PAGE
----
Maca & Porphyria

I read that the abundant energy and resilience of a South American soccer team was due to their use of maca as a supplement.  Apparently, maca is not only good for energy, it helps improve healing.   So, I decided to try it, after I got over a cold.  In the mean time, my wife tried it with great results, in regard to improved energy.

Well, the initial response was that I felt sluggish, even with added glucose.   That did not surprise me, as vitamins will bog me down.  So, I decided to take it before bedtime…bad move; this stuff causes nightmares, when used before bedtime.

So, I switched back to days and got progressively worse, to the point of a minor attack.  We decided that maca and porphyria do not mix.  The last dose was yesterday morning; and, I am starting to get back to my baseline of just feeling marginal.

Our verdict – maca & porphyria don’t mix.   It is pretty cool stuff for folks who aren’t in the porphyria club.

This entry was posted in Attacks, Diet, General Porphyria Discussion, Supplements. Bookmark the permalink.

3 Responses to Maca & Porphyria

  1. Loura du Plessis says:

    What should be the best supplements for a women in menopause as Maca is not one of them?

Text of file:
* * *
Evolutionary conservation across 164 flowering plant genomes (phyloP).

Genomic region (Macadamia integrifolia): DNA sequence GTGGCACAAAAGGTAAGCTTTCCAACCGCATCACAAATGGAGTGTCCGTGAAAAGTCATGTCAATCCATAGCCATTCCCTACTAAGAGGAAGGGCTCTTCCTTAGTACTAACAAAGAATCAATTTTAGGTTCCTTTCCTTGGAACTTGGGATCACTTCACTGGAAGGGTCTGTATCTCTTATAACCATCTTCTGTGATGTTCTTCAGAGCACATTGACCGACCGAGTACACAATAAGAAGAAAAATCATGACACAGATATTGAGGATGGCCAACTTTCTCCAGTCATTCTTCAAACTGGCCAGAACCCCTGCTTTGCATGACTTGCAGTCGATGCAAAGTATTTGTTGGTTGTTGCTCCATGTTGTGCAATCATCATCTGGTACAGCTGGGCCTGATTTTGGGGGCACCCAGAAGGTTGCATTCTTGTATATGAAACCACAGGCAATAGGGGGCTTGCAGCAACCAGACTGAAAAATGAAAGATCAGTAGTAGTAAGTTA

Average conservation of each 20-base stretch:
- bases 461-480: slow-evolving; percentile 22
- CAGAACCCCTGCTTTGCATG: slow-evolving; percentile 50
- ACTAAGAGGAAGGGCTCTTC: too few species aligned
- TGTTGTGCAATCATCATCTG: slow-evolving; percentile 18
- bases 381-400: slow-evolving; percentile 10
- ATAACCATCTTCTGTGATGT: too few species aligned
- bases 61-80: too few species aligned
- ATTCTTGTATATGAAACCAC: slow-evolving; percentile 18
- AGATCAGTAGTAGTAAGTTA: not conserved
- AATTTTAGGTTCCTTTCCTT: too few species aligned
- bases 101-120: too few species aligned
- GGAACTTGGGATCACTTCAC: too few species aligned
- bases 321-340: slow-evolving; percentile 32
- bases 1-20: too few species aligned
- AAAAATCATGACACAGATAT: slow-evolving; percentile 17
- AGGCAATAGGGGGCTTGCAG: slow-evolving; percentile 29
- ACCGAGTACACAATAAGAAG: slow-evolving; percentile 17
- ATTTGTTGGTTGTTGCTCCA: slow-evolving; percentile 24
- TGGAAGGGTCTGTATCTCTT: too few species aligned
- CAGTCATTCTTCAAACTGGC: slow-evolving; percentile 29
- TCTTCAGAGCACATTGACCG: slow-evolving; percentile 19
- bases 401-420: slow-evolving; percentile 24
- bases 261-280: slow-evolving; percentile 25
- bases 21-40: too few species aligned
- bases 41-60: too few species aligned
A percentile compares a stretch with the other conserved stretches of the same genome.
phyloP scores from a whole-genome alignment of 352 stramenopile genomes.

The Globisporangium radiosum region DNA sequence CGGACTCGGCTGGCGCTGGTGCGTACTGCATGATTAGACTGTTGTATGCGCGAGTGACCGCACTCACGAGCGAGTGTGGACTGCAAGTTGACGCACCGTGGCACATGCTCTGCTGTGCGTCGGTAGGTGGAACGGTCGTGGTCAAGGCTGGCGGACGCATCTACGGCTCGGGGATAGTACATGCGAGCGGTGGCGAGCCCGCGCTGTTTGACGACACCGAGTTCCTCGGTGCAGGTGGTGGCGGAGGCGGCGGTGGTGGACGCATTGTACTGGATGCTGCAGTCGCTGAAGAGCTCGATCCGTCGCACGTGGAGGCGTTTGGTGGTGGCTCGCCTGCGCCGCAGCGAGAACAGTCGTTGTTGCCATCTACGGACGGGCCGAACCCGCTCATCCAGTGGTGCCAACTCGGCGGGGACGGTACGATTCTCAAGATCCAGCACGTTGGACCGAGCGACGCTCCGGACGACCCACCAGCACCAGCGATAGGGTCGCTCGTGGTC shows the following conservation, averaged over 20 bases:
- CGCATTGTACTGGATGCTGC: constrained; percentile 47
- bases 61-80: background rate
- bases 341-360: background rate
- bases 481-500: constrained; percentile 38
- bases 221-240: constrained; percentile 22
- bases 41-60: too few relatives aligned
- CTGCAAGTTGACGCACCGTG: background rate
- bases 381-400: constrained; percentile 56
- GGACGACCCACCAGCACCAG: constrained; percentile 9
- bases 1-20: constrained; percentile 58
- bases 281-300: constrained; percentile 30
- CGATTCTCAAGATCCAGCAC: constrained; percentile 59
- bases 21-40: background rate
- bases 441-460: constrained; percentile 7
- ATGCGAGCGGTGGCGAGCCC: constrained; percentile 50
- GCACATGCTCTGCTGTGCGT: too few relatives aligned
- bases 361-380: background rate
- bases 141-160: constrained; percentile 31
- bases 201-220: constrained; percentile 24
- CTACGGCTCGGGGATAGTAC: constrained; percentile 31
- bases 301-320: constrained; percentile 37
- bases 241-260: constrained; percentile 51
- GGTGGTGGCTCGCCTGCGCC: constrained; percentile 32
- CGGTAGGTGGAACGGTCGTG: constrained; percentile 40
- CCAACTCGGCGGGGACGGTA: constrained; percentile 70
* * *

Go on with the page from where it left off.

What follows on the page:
2. Patricia Hetrick says:

    Thank you for this posting about Maca powder! I just had a porphyria episode
    this week caused by Maca powder, after being well for almost a year. At age 75, I thought I knew all of my triggers, but I was very careless in not researching Maca. I saw it being used on a cooking show in drinks and food preparation and started to sprinkle it on my cereal and mixed it it with some berries. The next morning, I was having symptoms of nausea, stomach pain and light-headed feeling. Also, when I am in the beginning of an attack, I often have very low temperature – 93.5. I thought the reaction was to Hyaluronic acid which I had just begun taking for inflammation. The next night I used some of the Maca on a berry shortcake before going to bed. I woke up in an hour with nightmares – they seemed psychotic. I have had those symptoms many times in the past when I was given any type of hormone. I finally became suspicious of the Maca and after researching its properties, I now believe that it was causing me a type of hormonal reaction which has always been a big trigger for me.I have always been able to stay well by eating naturally produced foods, but in this age of endless choices at health food stores it is easy to get enticed by new products.
    Thanks again for the information on this blog –

    • Greg says:

      Hi Patricia,

      That is very interesting about your low temperature. My normal temperature is about 97.5. I wonder if that is common with porphyria.

      It is very easy to get enticed with new products.

      Sounds like you are very successful at managing your prophyria! Good for you. It takes management, doesn’t it?


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